January 17, 2013 at 12:00 PM EST
Toronto slightly higher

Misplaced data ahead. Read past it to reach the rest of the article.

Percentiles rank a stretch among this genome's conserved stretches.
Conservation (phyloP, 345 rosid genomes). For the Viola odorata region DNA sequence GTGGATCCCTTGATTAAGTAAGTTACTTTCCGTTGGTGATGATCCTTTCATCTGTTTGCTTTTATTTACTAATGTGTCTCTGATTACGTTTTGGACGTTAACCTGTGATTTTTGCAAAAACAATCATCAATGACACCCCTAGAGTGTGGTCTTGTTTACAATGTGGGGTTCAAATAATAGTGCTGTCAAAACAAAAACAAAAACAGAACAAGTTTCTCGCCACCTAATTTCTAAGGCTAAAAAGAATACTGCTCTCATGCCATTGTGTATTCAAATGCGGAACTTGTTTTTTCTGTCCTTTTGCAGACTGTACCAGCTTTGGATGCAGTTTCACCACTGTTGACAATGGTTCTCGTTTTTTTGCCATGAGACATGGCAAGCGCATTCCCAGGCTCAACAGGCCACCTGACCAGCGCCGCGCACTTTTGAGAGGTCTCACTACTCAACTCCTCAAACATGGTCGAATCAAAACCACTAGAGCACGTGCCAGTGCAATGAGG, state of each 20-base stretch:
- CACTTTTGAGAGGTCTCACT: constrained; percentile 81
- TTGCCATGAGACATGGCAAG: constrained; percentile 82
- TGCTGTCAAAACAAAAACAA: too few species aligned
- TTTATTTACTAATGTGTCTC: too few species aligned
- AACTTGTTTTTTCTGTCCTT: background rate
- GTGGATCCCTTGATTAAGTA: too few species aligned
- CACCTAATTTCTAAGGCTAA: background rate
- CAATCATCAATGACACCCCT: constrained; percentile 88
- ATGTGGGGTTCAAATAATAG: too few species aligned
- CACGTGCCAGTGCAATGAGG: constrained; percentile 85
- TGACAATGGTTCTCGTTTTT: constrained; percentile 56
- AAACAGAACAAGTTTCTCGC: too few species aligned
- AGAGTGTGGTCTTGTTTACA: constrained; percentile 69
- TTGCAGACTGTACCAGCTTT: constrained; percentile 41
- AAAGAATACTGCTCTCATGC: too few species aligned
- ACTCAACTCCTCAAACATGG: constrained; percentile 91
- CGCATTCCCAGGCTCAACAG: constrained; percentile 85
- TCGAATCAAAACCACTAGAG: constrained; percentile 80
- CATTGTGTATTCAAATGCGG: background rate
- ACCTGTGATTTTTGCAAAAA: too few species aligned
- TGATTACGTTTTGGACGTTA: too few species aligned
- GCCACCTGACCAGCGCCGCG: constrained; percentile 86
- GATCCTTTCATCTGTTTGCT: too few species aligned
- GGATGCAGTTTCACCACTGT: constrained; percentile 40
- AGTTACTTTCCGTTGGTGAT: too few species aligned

Thursday, January 17, 2013 10:16 AM EST Toronto slightly higher Sun Life, Extendicare in focus The Toronto stock market notched higher Thursday amid rising commodity prices. The S&P/TSX Composite Index gained 12.74 points to begin the session at 12,621.56 The Canadian dollar inched higher by 0.03 cents to 101.47 cents U.S. In corporate developments, Sun Life Financial Inc. and Khazanah Nasional Berhad are teaming up to purchase 98% of a Malaysian life insurance company from its two current owners, which include British insurance group Aviva PLC. Sun Life and Khazanah are purchasing the CIMB Aviva Assurance Berhad life insurance company as well as CIMB Aviva Takaful Berhad for a total shared cost of $586 million. Sun Life shares took on five cents to $27.99 Health-care stocks led the pack, with Extendicare shares surging 1.3% to $7.96. On the economic beat, Statistics Canada revealed this morning that our investment in foreign securities improved to $7.8 billion in November, nearly all in U.S. instruments. The nation’s number-crunchers also said that foreign investment in Canadian securities eased to $5.6 billion, mainly federal government debt instruments. Nevertheless, the average monthly foreign investment in Canadian securities still stands well above that of Canadian investment in foreign securities since 2009. ON BAYSTREET The TSX Venture Exchange staggered 0.94 points to 1,229.26 All but three of the 14 Toronto subgroups started the day in positive territory, led by health-care stocks, up 0.6%, consumer discretionaries, up 0.4%, and energy issues, gaining 0.3%. The three laggards were gold, down 1.3%, materials, sliding 0.6%, and real-estate, off 0.1%. ON WALLSTREET U.S. stocks opened higher Thursday as upbeat reports on the economy offset mixed corporate results. The Dow Jones Industrial Average hiked 37.77 points to begin Thursday at 13,549. The S&P 500 reacquired 3.09 points to 1,475.72. The Nasdaq Composite moved up 12.26 points to 3,129.81 Shares of residential construction companies rallied, with Hovnanian, Pulte Group and DR Horton up in early trading. Boeing's problems continued, with shares sinking 2% after regulators in Europe, India and Japan joined the Federal Aviation Administration after it grounded all Dreamliner planes. They cited worries about onboard lithium-ion batteries that have twice caught fire recently. Meanwhile, investors got the next batch of big bank earnings to parse through. Bank of America posted fourth-quarter earnings that fell from a year earlier but topped forecasts. The bank's results included a number of mortgage-related charges. Citigroup reported profits that missed expectations, partly due to high legal costs amounting to $1.3 billion U.S. BlackRock, the world's largest asset manager, reported better-than-expected earnings. American Express, Capital One and Intel will report results after the closing bell. Overall, S&P 500 companies are expected to report earnings growth of 3.2% for the last three months of 2012, according to S&P's Capital IQ. Shares of Herbalife fell after the vitamin supplement company said it would likely incur temporary expenses relate to "recent events." Activist investor Bill Ackman, who runs the $11-billion U.S. hedge fund Pershing Square, has called Herbalife a pyramid scheme and publicly said that he's betting $1 billion U.S. that its stock will fall to zero. CBS shares jumped after the company announced it would take its American outdoor division, which runs billboards, and convert it into a real estate investment trust. It's planning to outright sell its European and Asian outdoor operations. Before the market opened, the government reported a five-year low for weekly jobless claims in the latest week. The pace of home building surged in December, as the market bounced back from the impact of Superstorm Sandy. The Census Bureau said housing starts increased 12.1% over the previous month. Applications for new building permits, considered a leading indicator, jumped 28.8% from last year's level. Prices on the 10-year U.S. Treasury note sank, raising yields to 1.87% from Wednesday’s 1.82%. Treasury prices and yields move in opposite directions. Oil prices added $1.10 to $95.34 U.S. a barrel. Gold prices slid nine dollars an ounce to $1,674.20 U.S.
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